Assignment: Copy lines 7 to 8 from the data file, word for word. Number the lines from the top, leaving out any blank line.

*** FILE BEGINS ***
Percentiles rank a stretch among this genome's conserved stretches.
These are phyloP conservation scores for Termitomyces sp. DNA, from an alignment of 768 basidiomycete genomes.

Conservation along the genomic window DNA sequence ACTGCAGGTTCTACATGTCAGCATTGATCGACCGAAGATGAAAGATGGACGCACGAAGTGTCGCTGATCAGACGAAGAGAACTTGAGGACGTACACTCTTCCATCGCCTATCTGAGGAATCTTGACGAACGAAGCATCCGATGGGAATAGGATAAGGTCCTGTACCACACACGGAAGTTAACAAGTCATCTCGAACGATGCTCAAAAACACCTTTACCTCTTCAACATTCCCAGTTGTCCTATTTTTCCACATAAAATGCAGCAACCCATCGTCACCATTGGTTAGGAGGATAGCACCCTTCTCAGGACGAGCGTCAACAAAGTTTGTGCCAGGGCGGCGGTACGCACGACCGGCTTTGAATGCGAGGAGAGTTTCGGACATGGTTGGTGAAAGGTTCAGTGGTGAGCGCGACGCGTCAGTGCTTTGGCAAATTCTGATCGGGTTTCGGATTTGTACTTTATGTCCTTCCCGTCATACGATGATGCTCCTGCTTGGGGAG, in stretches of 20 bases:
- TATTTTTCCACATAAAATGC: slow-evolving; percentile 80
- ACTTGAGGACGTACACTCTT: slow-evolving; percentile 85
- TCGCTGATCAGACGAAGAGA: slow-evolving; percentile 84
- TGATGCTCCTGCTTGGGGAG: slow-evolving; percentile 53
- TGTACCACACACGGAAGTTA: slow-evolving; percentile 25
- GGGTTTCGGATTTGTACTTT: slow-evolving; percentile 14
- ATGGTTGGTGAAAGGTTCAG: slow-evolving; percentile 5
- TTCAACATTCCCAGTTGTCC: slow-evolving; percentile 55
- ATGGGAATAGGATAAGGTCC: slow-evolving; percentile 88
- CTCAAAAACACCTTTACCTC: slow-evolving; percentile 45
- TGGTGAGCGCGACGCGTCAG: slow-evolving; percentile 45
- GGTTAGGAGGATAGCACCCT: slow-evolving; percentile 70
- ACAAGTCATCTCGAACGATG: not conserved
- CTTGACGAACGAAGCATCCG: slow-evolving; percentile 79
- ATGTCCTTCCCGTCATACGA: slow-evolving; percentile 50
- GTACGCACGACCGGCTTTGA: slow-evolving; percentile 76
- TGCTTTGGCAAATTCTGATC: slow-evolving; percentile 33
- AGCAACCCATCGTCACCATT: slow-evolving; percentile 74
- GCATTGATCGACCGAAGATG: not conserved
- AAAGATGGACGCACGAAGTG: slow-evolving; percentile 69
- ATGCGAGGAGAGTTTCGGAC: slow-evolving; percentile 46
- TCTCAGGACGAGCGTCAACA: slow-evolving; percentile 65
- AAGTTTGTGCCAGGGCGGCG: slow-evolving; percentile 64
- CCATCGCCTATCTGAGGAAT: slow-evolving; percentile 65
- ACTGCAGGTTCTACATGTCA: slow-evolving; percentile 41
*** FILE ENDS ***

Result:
- TGATGCTCCTGCTTGGGGAG: slow-evolving; percentile 53
- TGTACCACACACGGAAGTTA: slow-evolving; percentile 25